After our Facebook post on June 16, 2020 titled “The Fillmore Citrus Association Mexican Band,” we received an email that asked us to consider the policies and attitudes that led to the formation of the group. Specifically, a community member asked us to remember the segregation that existed in the community, including in schools, and asked the pointed and poignant question: “How many kids lost opportunities based on being in the ‘Mexican’ programs?”
We provide this expanded story to shine light on the community practices that influenced the creation of the band, and its impact on those very same practices.
Many Mexican immigrants came to the town of Fillmore between 1905 and 1915, before or during the Mexican Revolution. Most were fleeing that country in hopes of a better life in the United States. Mexicans came to Fillmore seeking work in the agriculture industry and, as in other towns and cities across the country, early accounts reflect a segregated society in which they were forced to live in designated areas and their children could only attend school there.
In Fillmore that area was known as the “barrio” and was located on the southeastern end of town. The barrio was split in two by the railroad tracks and each side was named by its residents: The “Barrio Santo” or “holy neighborhood” because of the churches located in its boundaries, and the “Barrio de las Flores” because of the its many homes with lush flower gardens. Along with Mexican residents, this area was also home to Asians or other ethnic minorities that lived inside the city limits and like the Mexicans were not allowed to live in other areas.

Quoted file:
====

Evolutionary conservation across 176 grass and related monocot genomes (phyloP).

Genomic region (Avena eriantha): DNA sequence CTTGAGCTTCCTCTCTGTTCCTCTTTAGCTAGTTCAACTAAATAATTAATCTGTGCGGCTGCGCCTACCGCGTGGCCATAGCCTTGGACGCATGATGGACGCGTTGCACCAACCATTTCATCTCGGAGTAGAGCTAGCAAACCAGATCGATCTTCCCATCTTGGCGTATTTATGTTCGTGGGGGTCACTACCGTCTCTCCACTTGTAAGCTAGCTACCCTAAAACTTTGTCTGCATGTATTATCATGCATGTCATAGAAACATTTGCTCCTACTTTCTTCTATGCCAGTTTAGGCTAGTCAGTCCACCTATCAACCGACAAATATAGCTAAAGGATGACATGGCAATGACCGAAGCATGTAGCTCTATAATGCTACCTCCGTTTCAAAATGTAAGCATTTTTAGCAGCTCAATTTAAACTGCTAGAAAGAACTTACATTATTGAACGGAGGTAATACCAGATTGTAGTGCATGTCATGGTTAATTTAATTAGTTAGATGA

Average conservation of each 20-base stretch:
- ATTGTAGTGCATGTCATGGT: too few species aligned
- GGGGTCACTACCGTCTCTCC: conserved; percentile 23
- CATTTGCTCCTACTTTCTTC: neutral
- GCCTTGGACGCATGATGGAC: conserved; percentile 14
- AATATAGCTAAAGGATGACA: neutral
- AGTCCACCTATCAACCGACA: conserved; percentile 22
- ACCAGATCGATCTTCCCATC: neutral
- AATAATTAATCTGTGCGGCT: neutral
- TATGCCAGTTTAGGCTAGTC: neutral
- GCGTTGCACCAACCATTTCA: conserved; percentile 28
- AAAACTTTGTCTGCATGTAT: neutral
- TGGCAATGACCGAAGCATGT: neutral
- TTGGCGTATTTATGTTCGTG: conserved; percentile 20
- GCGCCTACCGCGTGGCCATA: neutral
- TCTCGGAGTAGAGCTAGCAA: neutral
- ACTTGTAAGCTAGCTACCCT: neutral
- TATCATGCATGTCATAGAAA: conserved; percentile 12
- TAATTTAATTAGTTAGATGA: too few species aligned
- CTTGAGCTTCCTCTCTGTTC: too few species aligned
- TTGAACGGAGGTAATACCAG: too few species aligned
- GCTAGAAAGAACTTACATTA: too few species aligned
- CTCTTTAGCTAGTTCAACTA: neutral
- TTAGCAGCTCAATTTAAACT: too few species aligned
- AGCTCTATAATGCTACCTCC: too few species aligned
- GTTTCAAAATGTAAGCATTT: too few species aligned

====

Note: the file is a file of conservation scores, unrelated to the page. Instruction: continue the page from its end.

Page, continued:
Although segregated, the residents of the barrio organized and formed clubs and groups that kept the community unified and encouraged patriotism to their homeland. Larger organizations such as the Alianza Hispano-Americana, or Hispanic-American Alliance, a mutual aid society, had a chapter in Fillmore and helped residents with events such as the celebration of Mexican Independence.
In the 1920s Fillmore Citrus Association manager, Frank Erskine formed a band made up of lemon pickers from the Association and aptly named it the Fillmore Citrus Association Mexican Band. The band was funded by the Association but also found funding and support from the Alianza to play up and down the Central Coast at different functions. While the band played at numerous Mexican celebrations, it also marched down Central Avenue every May in the Fillmore Festival parade and played at the Citrus Association’s annual barbecue. Most notably, as mentioned in the California Citrograph, at the 1928 barbecue held in celebration of the grand opening of the new lemon packinghouse located on the southeast corner of Sespe Avenue and A Street in Fillmore:
“Nearly 800 people attended. The barbecue was preceded and followed by a concert by the Fillmore Citrus Association’s Mexican Band, Frank Erskine, manager.”
Whatever Frank Erskine’s intent was in forming this Mexican band, it aided in creating a tolerance of the Mexican community in Fillmore during this time.
The photos are all promised gifts to the Museum Research Library.
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